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zonazoo

  • 3 years ago

For which scalars a, b, c, d do the solutions to the equation ax+by+cz=d form a subspace of R(3).

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  1. vf321
    • 3 years ago
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    In \(ax + by + cz = d\), if x and y are any number in R(1), then z is constrained to \[z=\frac{d-ax-by}{c}\] The subspace S = { any (x, y, z)} is a plane which does not pass through (0,0,0) and is therefore not a subspace.

  2. vf321
    • 3 years ago
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    Actually, I failed to address all the trivial cases. If a = b = c = 0, there is no solution. The empty set is not a subspace. If one or two of a,b, or c equals 0, then you can rotate your axes such that the one that is not 0 is the constant for z, in which case the theorem holds.

  3. zonazoo
    • 3 years ago
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    so your saying that if atleast a, b, or c is 0 then the others can be non zero numbers and be a subspace of R(3)?

  4. vf321
    • 3 years ago
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    No, I'm saying that if d = 0 then the solution set (x, y, z) is a subspace of R(3) UNLESS all three are equal to 0.

  5. vf321
    • 3 years ago
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    ll three a, b, c****

  6. zonazoo
    • 3 years ago
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    and that would be the same thing if it was a, b, c to the equation ax+by=c form a subspace of R(2)... then c=0 in this case.

  7. zonazoo
    • 3 years ago
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    also, if d=0, then as long as atleast one of a, b, or c is non zero then it IS a subspace right?

  8. helder_edwin
    • 3 years ago
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    actually the set u r given is a subspace if and only if d=0.

  9. zonazoo
    • 3 years ago
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    but why? and does it matter what a, b, and c are?

  10. helder_edwin
    • 3 years ago
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    no.

  11. helder_edwin
    • 3 years ago
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    u have \[ \large D=\{(x,y,z):ax+by+cz=d\} \]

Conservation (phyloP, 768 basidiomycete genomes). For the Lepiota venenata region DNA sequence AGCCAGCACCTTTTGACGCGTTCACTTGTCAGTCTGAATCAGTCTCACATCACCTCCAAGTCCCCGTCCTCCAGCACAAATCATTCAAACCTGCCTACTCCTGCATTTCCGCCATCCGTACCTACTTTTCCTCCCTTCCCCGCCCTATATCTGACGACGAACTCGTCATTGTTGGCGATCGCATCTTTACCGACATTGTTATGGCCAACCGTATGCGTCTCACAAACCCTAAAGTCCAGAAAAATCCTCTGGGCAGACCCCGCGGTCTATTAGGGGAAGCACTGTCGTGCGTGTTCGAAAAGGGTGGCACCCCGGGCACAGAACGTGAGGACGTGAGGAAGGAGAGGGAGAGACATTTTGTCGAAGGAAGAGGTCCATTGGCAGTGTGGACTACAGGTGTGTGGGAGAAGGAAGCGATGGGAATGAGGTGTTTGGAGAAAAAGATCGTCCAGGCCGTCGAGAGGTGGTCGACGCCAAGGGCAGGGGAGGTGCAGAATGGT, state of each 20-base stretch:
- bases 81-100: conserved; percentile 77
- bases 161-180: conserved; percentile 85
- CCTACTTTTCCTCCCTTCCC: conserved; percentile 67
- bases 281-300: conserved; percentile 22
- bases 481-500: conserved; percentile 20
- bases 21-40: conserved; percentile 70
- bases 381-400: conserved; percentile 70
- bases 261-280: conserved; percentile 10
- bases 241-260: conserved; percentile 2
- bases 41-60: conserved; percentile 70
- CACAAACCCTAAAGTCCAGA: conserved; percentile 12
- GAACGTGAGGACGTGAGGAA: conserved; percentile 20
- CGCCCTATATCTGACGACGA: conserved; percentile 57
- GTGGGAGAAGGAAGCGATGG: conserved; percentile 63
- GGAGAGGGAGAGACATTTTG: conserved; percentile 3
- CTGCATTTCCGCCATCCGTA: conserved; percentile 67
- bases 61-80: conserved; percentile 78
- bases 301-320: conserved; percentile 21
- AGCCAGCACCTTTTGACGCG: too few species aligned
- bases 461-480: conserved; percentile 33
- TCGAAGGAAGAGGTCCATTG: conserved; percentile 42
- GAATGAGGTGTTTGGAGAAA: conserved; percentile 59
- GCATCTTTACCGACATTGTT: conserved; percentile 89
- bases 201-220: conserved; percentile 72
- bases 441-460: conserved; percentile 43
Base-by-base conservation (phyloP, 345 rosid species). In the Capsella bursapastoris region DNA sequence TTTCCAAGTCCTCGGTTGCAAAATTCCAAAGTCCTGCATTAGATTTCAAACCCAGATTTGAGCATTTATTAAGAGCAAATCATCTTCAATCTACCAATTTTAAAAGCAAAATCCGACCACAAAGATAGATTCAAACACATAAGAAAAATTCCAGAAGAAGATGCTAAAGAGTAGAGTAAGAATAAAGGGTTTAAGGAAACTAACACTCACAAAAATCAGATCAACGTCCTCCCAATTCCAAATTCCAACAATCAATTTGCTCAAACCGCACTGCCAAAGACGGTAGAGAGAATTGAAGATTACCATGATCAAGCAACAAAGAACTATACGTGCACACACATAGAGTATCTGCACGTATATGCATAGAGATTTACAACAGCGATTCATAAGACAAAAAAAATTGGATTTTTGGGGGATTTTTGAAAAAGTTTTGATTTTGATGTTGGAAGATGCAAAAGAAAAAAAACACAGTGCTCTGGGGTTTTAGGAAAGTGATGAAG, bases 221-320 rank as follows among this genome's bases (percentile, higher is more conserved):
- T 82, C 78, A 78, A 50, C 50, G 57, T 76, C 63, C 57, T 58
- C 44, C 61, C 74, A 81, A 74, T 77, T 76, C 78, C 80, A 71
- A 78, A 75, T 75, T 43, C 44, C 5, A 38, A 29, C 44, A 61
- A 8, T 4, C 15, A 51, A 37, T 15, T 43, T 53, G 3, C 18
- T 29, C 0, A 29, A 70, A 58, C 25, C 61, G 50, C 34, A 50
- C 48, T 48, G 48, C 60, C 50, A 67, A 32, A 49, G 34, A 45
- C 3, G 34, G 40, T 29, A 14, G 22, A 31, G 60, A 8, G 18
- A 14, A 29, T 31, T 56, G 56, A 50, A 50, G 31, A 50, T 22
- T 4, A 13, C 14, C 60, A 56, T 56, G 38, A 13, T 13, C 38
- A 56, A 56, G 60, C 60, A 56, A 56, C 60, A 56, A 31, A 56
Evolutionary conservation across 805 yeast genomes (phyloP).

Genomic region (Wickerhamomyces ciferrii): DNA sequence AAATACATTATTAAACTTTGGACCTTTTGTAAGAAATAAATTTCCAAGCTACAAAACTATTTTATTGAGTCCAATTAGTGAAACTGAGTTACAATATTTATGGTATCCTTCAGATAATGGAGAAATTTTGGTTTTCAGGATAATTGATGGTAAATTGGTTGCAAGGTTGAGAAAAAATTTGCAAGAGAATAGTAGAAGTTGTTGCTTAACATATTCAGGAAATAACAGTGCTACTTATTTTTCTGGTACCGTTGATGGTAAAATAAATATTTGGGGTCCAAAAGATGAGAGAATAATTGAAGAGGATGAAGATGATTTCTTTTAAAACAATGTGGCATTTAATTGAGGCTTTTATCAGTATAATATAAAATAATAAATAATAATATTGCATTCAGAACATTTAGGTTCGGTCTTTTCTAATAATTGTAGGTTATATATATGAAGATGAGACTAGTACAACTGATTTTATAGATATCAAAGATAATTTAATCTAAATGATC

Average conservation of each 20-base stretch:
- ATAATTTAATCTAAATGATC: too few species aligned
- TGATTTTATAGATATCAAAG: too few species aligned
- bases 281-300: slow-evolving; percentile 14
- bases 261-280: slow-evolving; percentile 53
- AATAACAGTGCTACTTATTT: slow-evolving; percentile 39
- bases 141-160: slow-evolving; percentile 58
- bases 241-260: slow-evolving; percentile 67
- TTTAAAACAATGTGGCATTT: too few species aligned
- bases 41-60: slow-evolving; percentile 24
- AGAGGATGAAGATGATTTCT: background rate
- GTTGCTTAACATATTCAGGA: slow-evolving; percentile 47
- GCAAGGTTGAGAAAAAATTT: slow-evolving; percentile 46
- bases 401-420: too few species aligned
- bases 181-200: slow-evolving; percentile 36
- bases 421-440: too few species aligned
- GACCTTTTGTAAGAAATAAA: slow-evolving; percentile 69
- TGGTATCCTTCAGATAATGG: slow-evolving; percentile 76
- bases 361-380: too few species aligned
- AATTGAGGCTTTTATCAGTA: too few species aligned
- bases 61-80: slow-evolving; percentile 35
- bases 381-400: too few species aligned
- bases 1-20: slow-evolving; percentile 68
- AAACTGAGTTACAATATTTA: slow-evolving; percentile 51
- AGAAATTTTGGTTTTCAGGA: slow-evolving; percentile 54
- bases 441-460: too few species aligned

12. helder_edwin
    • 3 years ago
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    if d=0 then u have \[ \large D=\{(x,y,z):ax+by+cz=0\}. \] So let \(u=(x_0,y_0,z_0)\), \(v=(x_1,y_1,z_1)\) both in \(D\) and \(\alpha\in\mathbb{R}\) so (i) \(u+v=(x_0+x_1,y_0+y_1,z_0+z_1)\) so \[ \large a(x_0+x_1)+b(y_0+y_1)+c(z_0+z_1)= \] \[ \large =(ax_0+by_0+cz_0)+(ax_1+by_1+cz_1)=0+0=0 \] (ii) \(\alpha v=(\alpha x_1,\alpha y_1,\alpha z_1)\) so \[ \large a(\alpha x_1)+b(\alpha y_1)+c(\alpha z_1)=\alpha(ax_1+by_1+cz_1= \alpha0=0 \] this proves that D is a subspace of R^3.

  13. helder_edwin
    • 3 years ago
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    For the converse. Let's suppose that \[ \large D=\{(x,y,z):ax+by+cz=d\} \] is a subspace of R^3. then the zero vector MUST be in D so \[ \large 0=a0+b0+c0=d \]

  14. zonazoo
    • 3 years ago
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    I do understand that for sure. but how did you know to make d=0, or how do you know it doesn't work for any non zero number?

  15. zonazoo
    • 3 years ago
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    ohhh okay.

  16. helder_edwin
    • 3 years ago
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    therefore D is a subspace if and only if d=0

  17. zonazoo
    • 3 years ago
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    so that same idea applies if the question is ax+by=c, for scalars a, b, c ... subspace of R(2) right

  18. helder_edwin
    • 3 years ago
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    yes

  19. zonazoo
    • 3 years ago
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    It seems like the book is trying to trick me... why give one question stating for ax+by=c, and then the question right after that be ax+by+cz=d, when c has to be 0 for the first and d has to be 0 for the second. Its the same question isnt it, or is there more to it that I am missing.

  20. helder_edwin
    • 3 years ago
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    yes it is. the book is trying to stress that for a subset of a given to be a subspace (i.e., a space on its own) the zero vector (which is unique) must also belong to the subset in question.

  21. helder_edwin
    • 3 years ago
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    that's what u r supposed to get from this two exercises.

  22. helder_edwin
    • 3 years ago
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    *given space*

  23. helder_edwin
    • 3 years ago
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    i hope i was helpful gotta go

  24. zonazoo
    • 3 years ago
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    it most definitely was... i hope to see you around again, you have been very helpful. thank you.

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